“It ultimately teaches you the fundamentals of football: catching, throwing, hand eye coordination and running backwards. How many sports do you learn to run backwards in?”

Flying the flag for women’s inclusivity

In a defining moment for the sport, it was recently announced that flag football would be included at the Los Angeles 2028 Olympic Games. It will take centre stage over its contact variant for the first time ever.

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“Flag football has been an incredibly inclusive sport for young women. A lot of the push was originally from a partnership between the NFL and Nike, who came together to get all the states in the US to approve flag football as a high school sport.

“It would be like all of our secondary schools having flag football, but just for women!”

The NFL has ensured that all 32 of its teams place flag football as one of their core community commitments, and teams like the Broncos, Jets and Falcons are already making great strides. It is not just them, however.

“When you look at the whole Olympic process, it is everybody day to day who are going to practice, the ones that are pushing to build the women’s game that have made it happen.”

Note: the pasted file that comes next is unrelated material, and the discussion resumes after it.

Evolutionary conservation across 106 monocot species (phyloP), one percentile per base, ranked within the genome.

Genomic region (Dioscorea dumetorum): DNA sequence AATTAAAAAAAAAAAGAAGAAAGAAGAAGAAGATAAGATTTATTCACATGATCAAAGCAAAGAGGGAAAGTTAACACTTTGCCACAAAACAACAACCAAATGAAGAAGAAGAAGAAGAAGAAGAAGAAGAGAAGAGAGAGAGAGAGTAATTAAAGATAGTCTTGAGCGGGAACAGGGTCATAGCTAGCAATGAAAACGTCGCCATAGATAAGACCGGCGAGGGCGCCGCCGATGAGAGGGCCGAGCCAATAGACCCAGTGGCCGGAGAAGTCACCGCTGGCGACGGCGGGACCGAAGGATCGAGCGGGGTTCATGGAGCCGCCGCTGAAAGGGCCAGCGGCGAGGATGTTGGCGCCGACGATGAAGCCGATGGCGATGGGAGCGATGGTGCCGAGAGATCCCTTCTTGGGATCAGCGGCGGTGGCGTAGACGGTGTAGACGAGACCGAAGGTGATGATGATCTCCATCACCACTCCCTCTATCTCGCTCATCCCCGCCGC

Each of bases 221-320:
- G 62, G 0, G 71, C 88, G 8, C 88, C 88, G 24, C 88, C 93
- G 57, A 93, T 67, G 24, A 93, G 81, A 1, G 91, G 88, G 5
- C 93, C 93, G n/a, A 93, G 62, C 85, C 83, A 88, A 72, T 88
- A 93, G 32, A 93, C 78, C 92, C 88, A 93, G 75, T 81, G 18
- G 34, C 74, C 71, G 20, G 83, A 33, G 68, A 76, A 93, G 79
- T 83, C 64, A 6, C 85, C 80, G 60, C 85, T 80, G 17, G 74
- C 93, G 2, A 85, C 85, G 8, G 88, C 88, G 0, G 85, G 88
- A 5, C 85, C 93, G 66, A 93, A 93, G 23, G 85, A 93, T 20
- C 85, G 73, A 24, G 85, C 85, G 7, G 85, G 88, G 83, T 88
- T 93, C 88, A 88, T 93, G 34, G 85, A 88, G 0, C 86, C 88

A level playing field

Flag football will play a large part of the future for American football. It is giving boys and girls an equal opportunity to flourish in the sport where the contact game has failed.

“One of the things I love is that 40% of the girls that are playing flag football now (in London), have never played any sport before.

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“I find especially for our young ones, the girls really take to the opportunity to take on those leadership roles. There is no pre-existing ‘hey I’ve come from a football academy that I have been at since I was four.’ No, everyone has the right to be great at this.”

What next for flag football and its Olympics debut?

After its acceptance in the Olympic games, the real work has just begun, and Schecter is excited for the challenge.

“It’s amazing that we got this far. However, now it is all about the 5-year plan for the Olympics. For every country that is represented, you have to really work out the finer details and make sure every country has the right infrastructure to compete at the Olympics.”

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It is a brilliant time to be involved in the sport, as flag football has the chance to shine on the biggest stage of all. The best is yet to come for the game, as it looks to expand far and wide ahead of its Olympic debut.

One thing is for sure. Young women will look at the legacy Schecter has set and think: I want to be like her.


  • Ricky Westaby

    Ricky Westaby is the American Football editor for the Sports Gazette. Originally inspired by the Blind Side’s ‘true story’ to get into American Football, learning its dark truths was a crushing reality. However, the passion was already instilled. A QPR fan born and raised in West London, his other main areas of focus will include football and rugby union. @RWestaby_SG